The 12 Days of Comics: 2010 - Day 10

“Neely Covers Comics To Give You The Creeps!” by Tom Neely (I Will Destroy You)
Demographic: Horror/EC Comics Fans
Selected by: Justin Giampaoli
Subsequent Interview by: Ryan Claytor

Justin: Simply put, Tom Neely is one of my favorite indie artists working today. I religiously buy every single book he produces, and even the anthology style projects he’s involved in. One of my all time favorite books is “The Blot,” but alas, it didn’t come out this year, so I’d like to suggest “Neely Covers Comics…” It is essentially a pin-up book of his interpretations of old EC Comics style horror covers, but serves as a terrific primer for those curious about his artistic style.

The brilliant thing about Neely’s work is that he combines two anachronistic styles which have no business being together. His figures bear some semblance of resemblance (heh) to early Disney work from Floyd Gottfredson. Readers will swear that they can spot white Mickey Mouse gloves and other subtle features on the figures that are pulled from their psyche and steady diet of Disney. Those residual TV and movie cues are overlayed with storytelling content that has an almost fetishistic appetite for classic horror motifs. The result is this oddly compelling composition of cute affable figures doing ironic, disturbing, or downright despicable things. Neely’s visuals are absolutely striking. He’s the type of illustrator I’d want to collaborate with in any capacity, be it the design for a web-site, an off-beat company logo, a late night animated show, the album cover for my band, or even a comic. For more information: http://www.iwilldestroyyou.com/

Ryan: This is an easy veto for me. You lost me at, “It is essentially a pin-up book.” I like narrative with my art. Especially if I’m going to plunk down my hard-earned $6, I’d like it to last a while, rather than just a passing glance at each page. This veto is not so much a slight to Neely or yourself. In fact, as usual, after your description I feel as though I have another artist to add to my “to read” list. Maybe this new release would work for a long-established Neely zealot, but I definitely won’t be making a book of covered covers the first work of his I pick up. Let’s hear about your back-up comic.

Justin: ARGH! Honestly, I wasn’t trying to sneak one past you here, but the thought crossed my mind that this might happen since you’ve been itching to use your executive veto power! I can’t argue with your logic. I sincerely hope you do track down some of Tom Neely’s work in spite of the veto. I recommend “The Blot” wholeheartedly, and if all else fails, Tom is set up in the Small Press Pavilion every year at SDCC, so buy it then!

As for a replacement selection, oh, it’s so tough! I’m tempted to go with “Afrodisiac” (AdHouse) by Jim Rugg & Brian Maruca (plug time!), which is a biting dose of blaxploitation parody operating on the reclamation of stereotypes and examining society’s fear, jealousy, and fascination with black men, particularly their prowess with white women, but I want to keep the mini-comics vibe alive, so…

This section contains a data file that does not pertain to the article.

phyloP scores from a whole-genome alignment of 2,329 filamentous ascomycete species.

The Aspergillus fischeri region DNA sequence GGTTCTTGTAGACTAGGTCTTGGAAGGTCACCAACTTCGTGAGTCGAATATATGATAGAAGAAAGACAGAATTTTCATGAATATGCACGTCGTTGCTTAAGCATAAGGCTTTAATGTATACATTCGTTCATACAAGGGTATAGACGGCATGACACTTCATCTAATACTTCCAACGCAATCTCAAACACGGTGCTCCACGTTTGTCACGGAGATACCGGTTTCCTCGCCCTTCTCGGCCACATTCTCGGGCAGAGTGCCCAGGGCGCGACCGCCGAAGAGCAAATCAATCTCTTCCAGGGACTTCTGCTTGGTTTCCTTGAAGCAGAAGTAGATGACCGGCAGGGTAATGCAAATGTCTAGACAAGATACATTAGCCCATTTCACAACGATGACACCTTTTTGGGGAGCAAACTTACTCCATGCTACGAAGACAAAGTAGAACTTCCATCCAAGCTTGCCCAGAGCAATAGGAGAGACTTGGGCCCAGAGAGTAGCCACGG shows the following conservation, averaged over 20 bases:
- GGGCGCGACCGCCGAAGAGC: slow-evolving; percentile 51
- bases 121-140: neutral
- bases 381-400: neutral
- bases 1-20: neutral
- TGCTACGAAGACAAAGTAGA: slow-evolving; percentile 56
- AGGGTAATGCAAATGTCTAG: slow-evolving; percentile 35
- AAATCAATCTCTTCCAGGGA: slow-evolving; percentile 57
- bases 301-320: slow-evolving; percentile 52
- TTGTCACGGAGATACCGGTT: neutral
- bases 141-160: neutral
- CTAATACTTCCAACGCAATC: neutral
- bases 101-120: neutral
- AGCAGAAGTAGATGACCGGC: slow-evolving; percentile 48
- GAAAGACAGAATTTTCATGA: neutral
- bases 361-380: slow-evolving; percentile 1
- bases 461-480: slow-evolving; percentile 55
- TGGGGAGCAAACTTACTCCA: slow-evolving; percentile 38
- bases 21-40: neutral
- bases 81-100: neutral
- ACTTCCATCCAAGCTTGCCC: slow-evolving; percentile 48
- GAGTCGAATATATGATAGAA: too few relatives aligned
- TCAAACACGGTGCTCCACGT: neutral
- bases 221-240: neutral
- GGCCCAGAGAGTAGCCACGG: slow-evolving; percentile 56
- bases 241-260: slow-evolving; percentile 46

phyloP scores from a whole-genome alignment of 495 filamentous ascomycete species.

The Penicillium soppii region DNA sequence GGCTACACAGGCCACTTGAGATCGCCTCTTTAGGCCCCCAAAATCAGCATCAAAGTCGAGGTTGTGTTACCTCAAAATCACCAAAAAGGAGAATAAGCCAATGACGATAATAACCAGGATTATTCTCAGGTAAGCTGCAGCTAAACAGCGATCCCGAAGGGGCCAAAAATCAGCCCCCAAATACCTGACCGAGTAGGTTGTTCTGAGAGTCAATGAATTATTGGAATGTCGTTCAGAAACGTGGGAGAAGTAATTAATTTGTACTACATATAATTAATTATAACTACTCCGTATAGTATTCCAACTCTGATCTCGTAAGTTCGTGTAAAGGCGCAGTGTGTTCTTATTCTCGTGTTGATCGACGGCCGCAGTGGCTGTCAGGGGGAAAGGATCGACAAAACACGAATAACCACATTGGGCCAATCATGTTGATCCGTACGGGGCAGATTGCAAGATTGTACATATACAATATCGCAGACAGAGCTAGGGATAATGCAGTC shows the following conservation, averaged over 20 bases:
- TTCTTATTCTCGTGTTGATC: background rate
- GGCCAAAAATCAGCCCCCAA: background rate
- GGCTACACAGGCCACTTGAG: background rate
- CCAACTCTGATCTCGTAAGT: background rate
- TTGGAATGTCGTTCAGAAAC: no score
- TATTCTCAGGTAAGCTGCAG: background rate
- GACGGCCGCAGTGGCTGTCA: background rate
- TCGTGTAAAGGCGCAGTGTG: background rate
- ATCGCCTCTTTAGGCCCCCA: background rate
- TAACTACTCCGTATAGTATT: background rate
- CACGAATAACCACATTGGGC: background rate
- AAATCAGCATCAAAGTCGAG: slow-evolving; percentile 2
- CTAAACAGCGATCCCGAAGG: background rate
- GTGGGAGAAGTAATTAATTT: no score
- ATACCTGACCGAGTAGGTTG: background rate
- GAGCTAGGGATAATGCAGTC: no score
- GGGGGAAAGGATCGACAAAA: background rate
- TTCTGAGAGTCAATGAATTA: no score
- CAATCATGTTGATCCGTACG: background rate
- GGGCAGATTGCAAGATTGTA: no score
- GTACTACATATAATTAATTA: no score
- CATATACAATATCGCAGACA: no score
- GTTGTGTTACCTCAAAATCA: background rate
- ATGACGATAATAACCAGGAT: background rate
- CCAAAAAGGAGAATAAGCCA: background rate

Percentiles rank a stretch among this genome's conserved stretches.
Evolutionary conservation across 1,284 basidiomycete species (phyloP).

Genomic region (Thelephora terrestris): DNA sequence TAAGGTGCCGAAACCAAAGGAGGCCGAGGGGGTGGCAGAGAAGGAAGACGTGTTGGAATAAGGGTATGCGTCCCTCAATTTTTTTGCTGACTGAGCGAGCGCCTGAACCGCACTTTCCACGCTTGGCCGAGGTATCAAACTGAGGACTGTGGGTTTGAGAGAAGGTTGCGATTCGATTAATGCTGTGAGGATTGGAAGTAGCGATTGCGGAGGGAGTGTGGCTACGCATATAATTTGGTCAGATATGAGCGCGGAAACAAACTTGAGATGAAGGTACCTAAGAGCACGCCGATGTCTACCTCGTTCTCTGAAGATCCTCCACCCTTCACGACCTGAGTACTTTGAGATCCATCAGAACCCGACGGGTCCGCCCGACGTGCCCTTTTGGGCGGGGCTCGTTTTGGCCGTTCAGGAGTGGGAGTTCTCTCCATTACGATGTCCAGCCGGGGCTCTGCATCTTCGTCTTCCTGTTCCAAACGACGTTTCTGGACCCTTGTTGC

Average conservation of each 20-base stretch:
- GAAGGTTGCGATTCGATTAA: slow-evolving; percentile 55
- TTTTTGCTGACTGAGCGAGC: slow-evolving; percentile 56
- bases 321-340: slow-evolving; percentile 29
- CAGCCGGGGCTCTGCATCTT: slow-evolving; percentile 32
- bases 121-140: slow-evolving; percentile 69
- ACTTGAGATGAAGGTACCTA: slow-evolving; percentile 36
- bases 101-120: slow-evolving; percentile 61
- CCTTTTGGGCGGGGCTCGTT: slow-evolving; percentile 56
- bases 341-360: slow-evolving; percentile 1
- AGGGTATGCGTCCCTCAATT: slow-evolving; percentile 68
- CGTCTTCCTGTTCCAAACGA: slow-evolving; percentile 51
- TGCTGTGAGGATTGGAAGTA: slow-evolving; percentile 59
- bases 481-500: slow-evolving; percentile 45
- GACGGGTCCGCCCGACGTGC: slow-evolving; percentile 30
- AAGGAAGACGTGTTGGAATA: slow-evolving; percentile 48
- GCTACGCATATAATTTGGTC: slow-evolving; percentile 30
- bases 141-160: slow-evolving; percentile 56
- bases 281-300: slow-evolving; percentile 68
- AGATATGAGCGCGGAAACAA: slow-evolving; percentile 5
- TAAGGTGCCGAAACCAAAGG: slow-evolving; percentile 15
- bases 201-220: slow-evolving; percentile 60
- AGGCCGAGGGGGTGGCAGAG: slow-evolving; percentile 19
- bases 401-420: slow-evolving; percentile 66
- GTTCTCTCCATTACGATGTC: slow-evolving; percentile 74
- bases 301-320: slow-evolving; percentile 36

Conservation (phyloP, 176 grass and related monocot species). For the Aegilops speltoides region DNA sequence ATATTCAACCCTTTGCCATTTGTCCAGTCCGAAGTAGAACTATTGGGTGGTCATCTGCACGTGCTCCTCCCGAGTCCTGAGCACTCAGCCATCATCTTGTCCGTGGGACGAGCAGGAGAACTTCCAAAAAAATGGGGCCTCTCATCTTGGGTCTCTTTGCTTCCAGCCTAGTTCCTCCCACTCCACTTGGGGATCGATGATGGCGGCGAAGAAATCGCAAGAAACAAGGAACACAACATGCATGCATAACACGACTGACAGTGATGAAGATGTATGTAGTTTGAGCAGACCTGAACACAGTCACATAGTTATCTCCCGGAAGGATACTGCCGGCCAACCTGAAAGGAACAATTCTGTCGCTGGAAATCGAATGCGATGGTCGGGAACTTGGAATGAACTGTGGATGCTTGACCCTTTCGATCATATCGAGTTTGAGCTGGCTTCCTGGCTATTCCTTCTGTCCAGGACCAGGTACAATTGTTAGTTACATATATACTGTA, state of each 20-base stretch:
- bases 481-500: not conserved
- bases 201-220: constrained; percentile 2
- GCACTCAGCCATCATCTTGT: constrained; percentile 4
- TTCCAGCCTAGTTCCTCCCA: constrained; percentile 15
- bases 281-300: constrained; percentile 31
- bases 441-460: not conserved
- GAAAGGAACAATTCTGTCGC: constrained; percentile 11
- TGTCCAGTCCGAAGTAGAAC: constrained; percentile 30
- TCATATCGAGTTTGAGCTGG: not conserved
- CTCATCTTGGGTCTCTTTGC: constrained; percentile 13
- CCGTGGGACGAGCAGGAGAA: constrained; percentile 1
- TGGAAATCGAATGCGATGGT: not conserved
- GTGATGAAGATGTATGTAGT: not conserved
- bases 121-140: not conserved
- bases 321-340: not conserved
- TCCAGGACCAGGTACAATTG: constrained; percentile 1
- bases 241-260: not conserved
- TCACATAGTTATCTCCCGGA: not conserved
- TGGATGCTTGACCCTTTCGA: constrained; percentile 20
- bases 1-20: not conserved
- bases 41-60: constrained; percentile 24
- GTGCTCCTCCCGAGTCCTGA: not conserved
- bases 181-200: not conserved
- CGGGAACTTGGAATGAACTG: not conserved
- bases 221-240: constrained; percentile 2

“Henry & Glenn Forever” by Igloo Tornado (Self-Published)
Demographic: Hard Core Rockers, Not Easily Offended
Selected by: Justin Giampaoli
Subsequent Interview by: Ryan Claytor

Justin: Igloo Tornado is an art collective comprised of Tom Neely, Gin Stevens, Scot Nobles, and Levon Jihanian. This is a collection of strips featuring Henry Rollins, Glenn Danzig, Daryl Hall, and John Oates (of the eponymous “Hall & Oates” if you didn’t catch it). The subversive magic of the book is that it flips every audience expectation on end. Despite their hard-edged real world personas, Henry & Glenn are very much a couple. They possess the dubious sexuality and are overly emotional, while Hall & Oates live next door and are portrayed as the gruff Satan Worshippers. Neely takes the Floyd Gottfredson affectation I cited above, and lays a Chester Gould motif over it, so that Rollins looks like a dark-haired, menacing punk fashioned after Dick Tracy. The result is this dichotomous portrayal of aesthetic and content, enveloping the audience in a modern slice of wit, acerbic sarcasm, and deadpan humor. Personally, I prefer the purity and consistency of Neely’s solo work, but you can certainly understand why this book continues to sell out and, probably generalizing, has a loyal following from places like the Razorcake Magazine crowd in LA. Get in on the fun at: http://www.iglootornado.com/

Ryan: Ha-ha! Nice mini-plug for “Afrodisiac” up there. Sly, Justin, sly. Let’s get back to your actual choice, “Henry & Glenn Forever.” When I was on tour this past summer, I saw this book on several coffee tables where I crashed and counters where I signed. It seemed to be all the indie buzz at Comic-Con this past year as well. I can see this making a great, unique, underground gift for that rock enthusiast in your life. It’s sure to inspire a “Wha– What is this? Where did this come from?” type of awestruck joyous response… for the demographic Justin listed above. Maybe since I’ve seen this publication before, I don’t have quite as many questions about it as I do about the collective who produced it. Besides “Henry & Glenn Forever,” have the collective produced any other, uh, collective projects? From the limited information available on the Igloo Tornado website, it seems like the collective is more of a space for them to promote one another’s work than to produce collaborative projects together. Am I right, or am I just skimming their website too quickly?

Justin: As far as I know, you’re right. Igloo Tornado seems to be more of a promotional platform for the work of the independent creators involved. I only came to be aware of it via Tom Neely, and am unaware of any other projects the collective may have put out working in unison.


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